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Texas Standard: September 19, 2019

Life threatening conditions in parts of Southeast Texas as a tropical depression named Imelda moves inland and takes its toll. Water rescues underway as the first named storm since Harvey hits the Houston region. We’ll have details. Also, accusations of rising crime rates feeding into a big city mayoral contest in Texas. And, new smartphones hit the streets. Our go to tech guy on whether to buy in. All those stories and then some today on the Texas Standard:

Texas Standard: July 11, 2019

The latest disturbance in the Gulf seems to be on track to hit Louisiana. But the next one could head this way. We’ll take a look at how Houston’s prepared since Harvey. Plus, a new school being built in the Texas Hill Country is billed as the most water efficient in the state. How it’s doing that and whether the model can be replicated. And strife in the tech industry. We’ll take a look at how planned Amazon protests are just one example of a potential shake-up. Also, we’ll look at teen curfews. Why some cities are reconsidering laws that punish minors for being out late or on a school day. All of that and so much more today on the Texas Standard:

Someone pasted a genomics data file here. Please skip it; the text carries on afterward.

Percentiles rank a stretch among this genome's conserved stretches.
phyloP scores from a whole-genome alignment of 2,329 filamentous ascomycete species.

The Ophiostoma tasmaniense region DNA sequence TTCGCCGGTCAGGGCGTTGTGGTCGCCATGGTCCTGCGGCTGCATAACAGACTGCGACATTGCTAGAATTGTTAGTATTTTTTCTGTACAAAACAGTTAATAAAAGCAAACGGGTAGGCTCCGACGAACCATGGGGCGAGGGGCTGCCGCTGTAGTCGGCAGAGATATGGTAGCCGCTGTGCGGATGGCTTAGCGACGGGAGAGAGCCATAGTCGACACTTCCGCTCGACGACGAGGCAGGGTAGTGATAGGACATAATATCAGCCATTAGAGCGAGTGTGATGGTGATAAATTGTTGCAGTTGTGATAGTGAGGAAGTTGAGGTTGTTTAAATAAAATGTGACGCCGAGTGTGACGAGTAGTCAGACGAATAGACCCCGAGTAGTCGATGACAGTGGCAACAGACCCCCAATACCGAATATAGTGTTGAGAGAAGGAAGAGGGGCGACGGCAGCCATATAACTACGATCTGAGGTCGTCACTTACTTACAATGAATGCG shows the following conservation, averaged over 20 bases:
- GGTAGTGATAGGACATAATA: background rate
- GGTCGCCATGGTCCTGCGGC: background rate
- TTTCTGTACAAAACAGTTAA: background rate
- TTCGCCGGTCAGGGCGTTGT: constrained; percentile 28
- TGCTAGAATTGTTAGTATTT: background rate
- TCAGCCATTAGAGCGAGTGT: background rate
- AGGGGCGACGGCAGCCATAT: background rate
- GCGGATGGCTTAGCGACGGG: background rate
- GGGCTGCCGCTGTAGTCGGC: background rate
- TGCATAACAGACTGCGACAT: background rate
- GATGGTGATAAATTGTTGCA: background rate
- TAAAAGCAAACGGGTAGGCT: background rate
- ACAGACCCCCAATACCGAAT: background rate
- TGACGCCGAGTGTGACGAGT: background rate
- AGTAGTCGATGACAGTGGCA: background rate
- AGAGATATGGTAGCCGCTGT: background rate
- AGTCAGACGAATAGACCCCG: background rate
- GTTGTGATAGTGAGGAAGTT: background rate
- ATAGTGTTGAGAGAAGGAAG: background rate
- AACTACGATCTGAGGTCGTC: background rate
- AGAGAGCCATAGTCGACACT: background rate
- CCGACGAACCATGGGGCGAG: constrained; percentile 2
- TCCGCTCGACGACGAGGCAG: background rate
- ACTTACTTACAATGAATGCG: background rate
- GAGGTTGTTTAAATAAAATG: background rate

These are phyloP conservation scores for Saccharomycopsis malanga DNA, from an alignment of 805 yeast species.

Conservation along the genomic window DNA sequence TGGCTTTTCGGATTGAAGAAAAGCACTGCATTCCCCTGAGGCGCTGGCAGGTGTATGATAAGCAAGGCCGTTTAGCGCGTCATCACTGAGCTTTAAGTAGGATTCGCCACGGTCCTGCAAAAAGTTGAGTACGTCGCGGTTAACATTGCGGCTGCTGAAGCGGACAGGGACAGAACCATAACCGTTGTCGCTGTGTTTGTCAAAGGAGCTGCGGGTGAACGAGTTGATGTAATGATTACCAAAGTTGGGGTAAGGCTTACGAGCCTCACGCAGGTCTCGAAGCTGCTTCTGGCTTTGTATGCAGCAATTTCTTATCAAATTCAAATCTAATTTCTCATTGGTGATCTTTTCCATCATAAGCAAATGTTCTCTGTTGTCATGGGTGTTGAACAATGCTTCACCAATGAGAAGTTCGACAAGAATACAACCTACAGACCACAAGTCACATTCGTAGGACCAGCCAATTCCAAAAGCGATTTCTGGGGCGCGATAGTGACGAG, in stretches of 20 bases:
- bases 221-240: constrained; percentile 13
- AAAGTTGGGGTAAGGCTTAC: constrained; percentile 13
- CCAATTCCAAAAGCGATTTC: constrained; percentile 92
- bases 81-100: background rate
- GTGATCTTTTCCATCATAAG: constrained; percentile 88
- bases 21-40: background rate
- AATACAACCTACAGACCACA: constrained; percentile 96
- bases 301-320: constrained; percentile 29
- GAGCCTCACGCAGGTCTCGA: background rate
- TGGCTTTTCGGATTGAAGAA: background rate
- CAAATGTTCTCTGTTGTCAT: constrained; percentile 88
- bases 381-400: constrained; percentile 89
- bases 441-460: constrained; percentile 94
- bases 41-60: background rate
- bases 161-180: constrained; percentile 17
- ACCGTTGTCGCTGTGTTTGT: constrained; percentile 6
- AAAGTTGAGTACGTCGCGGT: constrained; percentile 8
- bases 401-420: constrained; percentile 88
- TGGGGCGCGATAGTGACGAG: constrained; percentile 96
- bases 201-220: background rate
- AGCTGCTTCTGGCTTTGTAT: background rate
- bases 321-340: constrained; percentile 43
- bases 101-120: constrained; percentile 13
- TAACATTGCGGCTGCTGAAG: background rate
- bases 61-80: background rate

Texas Standard: March 4, 2019

Texas has 44 billion dollars set aside for education: the biggest such endowment in the U.S. So why is the state spending less on schools? We’ll have the latest. Plus, in Texas’ biggest city, concerns growing over recent shootings involving children. Police are focusing on gangs, but heath workers want to look at something different. Also, millennials now more than a trillion dollars in debt thanks to college. How the price of higher ed is shaping up to be a factor in the forthcoming political season. Plus an iconic oasis in West Texas reopens, are you ready to take the plunge? All that and so much more today on the Texas Standard:

Texas Standard: September 19, 2018

A political upset in Texas: a Democrat friendly district picks a Republican to fill a vacated seat less than two months out from the midterms. On top of last night’s Republican win by Pete Flores over Pete Gallego for a vacated state Senate seat, new numbers suggest that tight contest between Ted Cruz and Beto O’Rourke might not be so tight after all. We’ll take a closer look. Also, as frustration grows over rising student debt in higher ed: Texas’ top ranked private university announces free tuition room and board, for those who qualify. And the sixth Rolling Stone, Texas’ own in the spotlight. All that and more today on the Texas Standard: